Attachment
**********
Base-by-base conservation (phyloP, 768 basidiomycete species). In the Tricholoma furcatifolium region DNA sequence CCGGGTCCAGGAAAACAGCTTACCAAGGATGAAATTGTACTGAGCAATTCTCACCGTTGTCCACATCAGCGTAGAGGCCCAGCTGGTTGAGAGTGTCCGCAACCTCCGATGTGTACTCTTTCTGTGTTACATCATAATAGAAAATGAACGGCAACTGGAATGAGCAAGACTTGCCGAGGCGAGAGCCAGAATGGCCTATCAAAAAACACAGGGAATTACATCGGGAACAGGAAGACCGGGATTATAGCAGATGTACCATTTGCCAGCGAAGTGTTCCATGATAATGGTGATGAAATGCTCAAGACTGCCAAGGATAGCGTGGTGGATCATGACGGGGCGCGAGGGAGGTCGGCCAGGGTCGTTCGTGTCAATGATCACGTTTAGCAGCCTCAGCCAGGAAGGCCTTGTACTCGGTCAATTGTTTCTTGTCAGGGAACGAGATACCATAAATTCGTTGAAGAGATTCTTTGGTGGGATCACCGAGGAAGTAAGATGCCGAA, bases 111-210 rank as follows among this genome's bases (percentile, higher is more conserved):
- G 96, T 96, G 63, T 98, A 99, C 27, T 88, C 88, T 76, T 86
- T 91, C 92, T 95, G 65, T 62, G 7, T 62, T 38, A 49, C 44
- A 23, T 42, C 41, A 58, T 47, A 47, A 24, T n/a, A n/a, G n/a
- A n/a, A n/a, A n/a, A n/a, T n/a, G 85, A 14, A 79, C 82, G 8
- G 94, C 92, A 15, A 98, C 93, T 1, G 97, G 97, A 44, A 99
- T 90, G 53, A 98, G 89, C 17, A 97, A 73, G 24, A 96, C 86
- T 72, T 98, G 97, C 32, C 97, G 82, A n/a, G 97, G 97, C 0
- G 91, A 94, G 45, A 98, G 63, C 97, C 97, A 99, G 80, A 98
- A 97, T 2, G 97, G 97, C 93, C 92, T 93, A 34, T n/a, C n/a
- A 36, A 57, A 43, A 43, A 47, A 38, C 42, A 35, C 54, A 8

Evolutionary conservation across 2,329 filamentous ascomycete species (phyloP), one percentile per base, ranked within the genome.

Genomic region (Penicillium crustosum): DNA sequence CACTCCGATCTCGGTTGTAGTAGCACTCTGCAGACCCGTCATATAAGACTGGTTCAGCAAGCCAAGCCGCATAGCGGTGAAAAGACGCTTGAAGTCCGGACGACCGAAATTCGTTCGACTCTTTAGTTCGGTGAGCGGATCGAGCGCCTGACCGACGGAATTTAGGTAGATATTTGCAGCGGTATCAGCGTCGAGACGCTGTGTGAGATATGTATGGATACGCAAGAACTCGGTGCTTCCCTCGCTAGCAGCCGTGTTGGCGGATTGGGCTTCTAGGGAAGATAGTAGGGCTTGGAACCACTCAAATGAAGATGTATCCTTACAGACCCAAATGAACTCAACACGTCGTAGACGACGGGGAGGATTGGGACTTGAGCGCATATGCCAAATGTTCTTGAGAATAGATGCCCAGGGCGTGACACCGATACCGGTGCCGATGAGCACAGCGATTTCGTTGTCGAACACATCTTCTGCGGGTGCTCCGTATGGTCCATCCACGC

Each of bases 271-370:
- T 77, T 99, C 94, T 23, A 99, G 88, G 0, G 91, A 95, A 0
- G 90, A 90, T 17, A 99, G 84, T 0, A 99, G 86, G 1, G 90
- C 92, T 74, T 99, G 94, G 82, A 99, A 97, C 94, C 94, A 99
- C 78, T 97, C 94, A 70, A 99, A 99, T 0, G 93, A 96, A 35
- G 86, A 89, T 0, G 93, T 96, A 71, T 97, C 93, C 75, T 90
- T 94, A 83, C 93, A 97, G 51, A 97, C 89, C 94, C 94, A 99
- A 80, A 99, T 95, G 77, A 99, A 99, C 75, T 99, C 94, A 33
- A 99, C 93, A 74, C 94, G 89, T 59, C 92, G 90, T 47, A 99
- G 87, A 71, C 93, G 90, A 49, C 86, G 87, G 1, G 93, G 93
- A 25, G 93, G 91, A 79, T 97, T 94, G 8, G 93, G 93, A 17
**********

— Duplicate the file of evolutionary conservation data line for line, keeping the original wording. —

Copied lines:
Base-by-base conservation (phyloP, 768 basidiomycete species). In the Tricholoma furcatifolium region DNA sequence CCGGGTCCAGGAAAACAGCTTACCAAGGATGAAATTGTACTGAGCAATTCTCACCGTTGTCCACATCAGCGTAGAGGCCCAGCTGGTTGAGAGTGTCCGCAACCTCCGATGTGTACTCTTTCTGTGTTACATCATAATAGAAAATGAACGGCAACTGGAATGAGCAAGACTTGCCGAGGCGAGAGCCAGAATGGCCTATCAAAAAACACAGGGAATTACATCGGGAACAGGAAGACCGGGATTATAGCAGATGTACCATTTGCCAGCGAAGTGTTCCATGATAATGGTGATGAAATGCTCAAGACTGCCAAGGATAGCGTGGTGGATCATGACGGGGCGCGAGGGAGGTCGGCCAGGGTCGTTCGTGTCAATGATCACGTTTAGCAGCCTCAGCCAGGAAGGCCTTGTACTCGGTCAATTGTTTCTTGTCAGGGAACGAGATACCATAAATTCGTTGAAGAGATTCTTTGGTGGGATCACCGAGGAAGTAAGATGCCGAA, bases 111-210 rank as follows among this genome's bases (percentile, higher is more conserved):
- G 96, T 96, G 63, T 98, A 99, C 27, T 88, C 88, T 76, T 86
- T 91, C 92, T 95, G 65, T 62, G 7, T 62, T 38, A 49, C 44
- A 23, T 42, C 41, A 58, T 47, A 47, A 24, T n/a, A n/a, G n/a
- A n/a, A n/a, A n/a, A n/a, T n/a, G 85, A 14, A 79, C 82, G 8
- G 94, C 92, A 15, A 98, C 93, T 1, G 97, G 97, A 44, A 99
- T 90, G 53, A 98, G 89, C 17, A 97, A 73, G 24, A 96, C 86
- T 72, T 98, G 97, C 32, C 97, G 82, A n/a, G 97, G 97, C 0
- G 91, A 94, G 45, A 98, G 63, C 97, C 97, A 99, G 80, A 98
- A 97, T 2, G 97, G 97, C 93, C 92, T 93, A 34, T n/a, C n/a
- A 36, A 57, A 43, A 43, A 47, A 38, C 42, A 35, C 54, A 8

Evolutionary conservation across 2,329 filamentous ascomycete species (phyloP), one percentile per base, ranked within the genome.

Genomic region (Penicillium crustosum): DNA sequence CACTCCGATCTCGGTTGTAGTAGCACTCTGCAGACCCGTCATATAAGACTGGTTCAGCAAGCCAAGCCGCATAGCGGTGAAAAGACGCTTGAAGTCCGGACGACCGAAATTCGTTCGACTCTTTAGTTCGGTGAGCGGATCGAGCGCCTGACCGACGGAATTTAGGTAGATATTTGCAGCGGTATCAGCGTCGAGACGCTGTGTGAGATATGTATGGATACGCAAGAACTCGGTGCTTCCCTCGCTAGCAGCCGTGTTGGCGGATTGGGCTTCTAGGGAAGATAGTAGGGCTTGGAACCACTCAAATGAAGATGTATCCTTACAGACCCAAATGAACTCAACACGTCGTAGACGACGGGGAGGATTGGGACTTGAGCGCATATGCCAAATGTTCTTGAGAATAGATGCCCAGGGCGTGACACCGATACCGGTGCCGATGAGCACAGCGATTTCGTTGTCGAACACATCTTCTGCGGGTGCTCCGTATGGTCCATCCACGC

Each of bases 271-370:
- T 77, T 99, C 94, T 23, A 99, G 88, G 0, G 91, A 95, A 0
- G 90, A 90, T 17, A 99, G 84, T 0, A 99, G 86, G 1, G 90
- C 92, T 74, T 99, G 94, G 82, A 99, A 97, C 94, C 94, A 99
- C 78, T 97, C 94, A 70, A 99, A 99, T 0, G 93, A 96, A 35
- G 86, A 89, T 0, G 93, T 96, A 71, T 97, C 93, C 75, T 90
- T 94, A 83, C 93, A 97, G 51, A 97, C 89, C 94, C 94, A 99
- A 80, A 99, T 95, G 77, A 99, A 99, C 75, T 99, C 94, A 33
- A 99, C 93, A 74, C 94, G 89, T 59, C 92, G 90, T 47, A 99
- G 87, A 71, C 93, G 90, A 49, C 86, G 87, G 1, G 93, G 93
- A 25, G 93, G 91, A 79, T 97, T 94, G 8, G 93, G 93, A 17